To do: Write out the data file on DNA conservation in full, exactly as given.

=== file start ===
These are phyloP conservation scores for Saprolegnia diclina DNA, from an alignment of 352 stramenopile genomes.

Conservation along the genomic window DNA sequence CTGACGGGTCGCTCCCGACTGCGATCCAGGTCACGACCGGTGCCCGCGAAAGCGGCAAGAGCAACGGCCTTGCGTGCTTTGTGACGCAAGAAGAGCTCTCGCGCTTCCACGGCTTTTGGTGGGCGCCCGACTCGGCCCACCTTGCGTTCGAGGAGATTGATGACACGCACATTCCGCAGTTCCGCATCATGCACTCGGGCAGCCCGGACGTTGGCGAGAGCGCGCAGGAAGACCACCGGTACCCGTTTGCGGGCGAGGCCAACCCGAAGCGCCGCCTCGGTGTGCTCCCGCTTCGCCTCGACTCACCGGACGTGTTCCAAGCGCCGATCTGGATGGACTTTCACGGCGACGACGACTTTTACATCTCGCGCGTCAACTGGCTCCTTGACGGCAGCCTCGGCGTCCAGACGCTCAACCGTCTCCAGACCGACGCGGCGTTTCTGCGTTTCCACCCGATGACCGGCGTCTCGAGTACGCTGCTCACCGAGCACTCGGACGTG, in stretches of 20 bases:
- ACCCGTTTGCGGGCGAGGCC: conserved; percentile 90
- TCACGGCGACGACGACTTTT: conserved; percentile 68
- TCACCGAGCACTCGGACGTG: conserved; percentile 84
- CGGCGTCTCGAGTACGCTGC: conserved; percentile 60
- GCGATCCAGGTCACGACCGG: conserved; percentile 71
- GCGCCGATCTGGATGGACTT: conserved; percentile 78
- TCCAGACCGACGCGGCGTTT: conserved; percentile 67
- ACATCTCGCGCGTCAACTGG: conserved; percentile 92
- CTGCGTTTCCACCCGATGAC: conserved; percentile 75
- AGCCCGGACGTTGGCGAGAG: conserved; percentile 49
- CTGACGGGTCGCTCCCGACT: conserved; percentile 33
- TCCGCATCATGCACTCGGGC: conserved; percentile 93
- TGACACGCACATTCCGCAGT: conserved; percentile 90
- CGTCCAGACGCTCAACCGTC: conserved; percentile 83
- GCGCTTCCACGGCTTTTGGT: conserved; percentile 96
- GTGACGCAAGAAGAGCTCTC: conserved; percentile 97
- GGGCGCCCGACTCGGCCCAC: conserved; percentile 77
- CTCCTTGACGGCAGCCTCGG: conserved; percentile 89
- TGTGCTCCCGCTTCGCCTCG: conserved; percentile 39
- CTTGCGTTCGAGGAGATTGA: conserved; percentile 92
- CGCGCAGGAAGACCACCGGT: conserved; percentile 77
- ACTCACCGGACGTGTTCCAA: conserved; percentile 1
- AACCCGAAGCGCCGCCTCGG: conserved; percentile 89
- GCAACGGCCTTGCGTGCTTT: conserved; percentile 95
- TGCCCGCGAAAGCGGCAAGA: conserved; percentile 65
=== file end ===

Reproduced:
These are phyloP conservation scores for Saprolegnia diclina DNA, from an alignment of 352 stramenopile genomes.

Conservation along the genomic window DNA sequence CTGACGGGTCGCTCCCGACTGCGATCCAGGTCACGACCGGTGCCCGCGAAAGCGGCAAGAGCAACGGCCTTGCGTGCTTTGTGACGCAAGAAGAGCTCTCGCGCTTCCACGGCTTTTGGTGGGCGCCCGACTCGGCCCACCTTGCGTTCGAGGAGATTGATGACACGCACATTCCGCAGTTCCGCATCATGCACTCGGGCAGCCCGGACGTTGGCGAGAGCGCGCAGGAAGACCACCGGTACCCGTTTGCGGGCGAGGCCAACCCGAAGCGCCGCCTCGGTGTGCTCCCGCTTCGCCTCGACTCACCGGACGTGTTCCAAGCGCCGATCTGGATGGACTTTCACGGCGACGACGACTTTTACATCTCGCGCGTCAACTGGCTCCTTGACGGCAGCCTCGGCGTCCAGACGCTCAACCGTCTCCAGACCGACGCGGCGTTTCTGCGTTTCCACCCGATGACCGGCGTCTCGAGTACGCTGCTCACCGAGCACTCGGACGTG, in stretches of 20 bases:
- ACCCGTTTGCGGGCGAGGCC: conserved; percentile 90
- TCACGGCGACGACGACTTTT: conserved; percentile 68
- TCACCGAGCACTCGGACGTG: conserved; percentile 84
- CGGCGTCTCGAGTACGCTGC: conserved; percentile 60
- GCGATCCAGGTCACGACCGG: conserved; percentile 71
- GCGCCGATCTGGATGGACTT: conserved; percentile 78
- TCCAGACCGACGCGGCGTTT: conserved; percentile 67
- ACATCTCGCGCGTCAACTGG: conserved; percentile 92
- CTGCGTTTCCACCCGATGAC: conserved; percentile 75
- AGCCCGGACGTTGGCGAGAG: conserved; percentile 49
- CTGACGGGTCGCTCCCGACT: conserved; percentile 33
- TCCGCATCATGCACTCGGGC: conserved; percentile 93
- TGACACGCACATTCCGCAGT: conserved; percentile 90
- CGTCCAGACGCTCAACCGTC: conserved; percentile 83
- GCGCTTCCACGGCTTTTGGT: conserved; percentile 96
- GTGACGCAAGAAGAGCTCTC: conserved; percentile 97
- GGGCGCCCGACTCGGCCCAC: conserved; percentile 77
- CTCCTTGACGGCAGCCTCGG: conserved; percentile 89
- TGTGCTCCCGCTTCGCCTCG: conserved; percentile 39
- CTTGCGTTCGAGGAGATTGA: conserved; percentile 92
- CGCGCAGGAAGACCACCGGT: conserved; percentile 77
- ACTCACCGGACGTGTTCCAA: conserved; percentile 1
- AACCCGAAGCGCCGCCTCGG: conserved; percentile 89
- GCAACGGCCTTGCGTGCTTT: conserved; percentile 95
- TGCCCGCGAAAGCGGCAAGA: conserved; percentile 65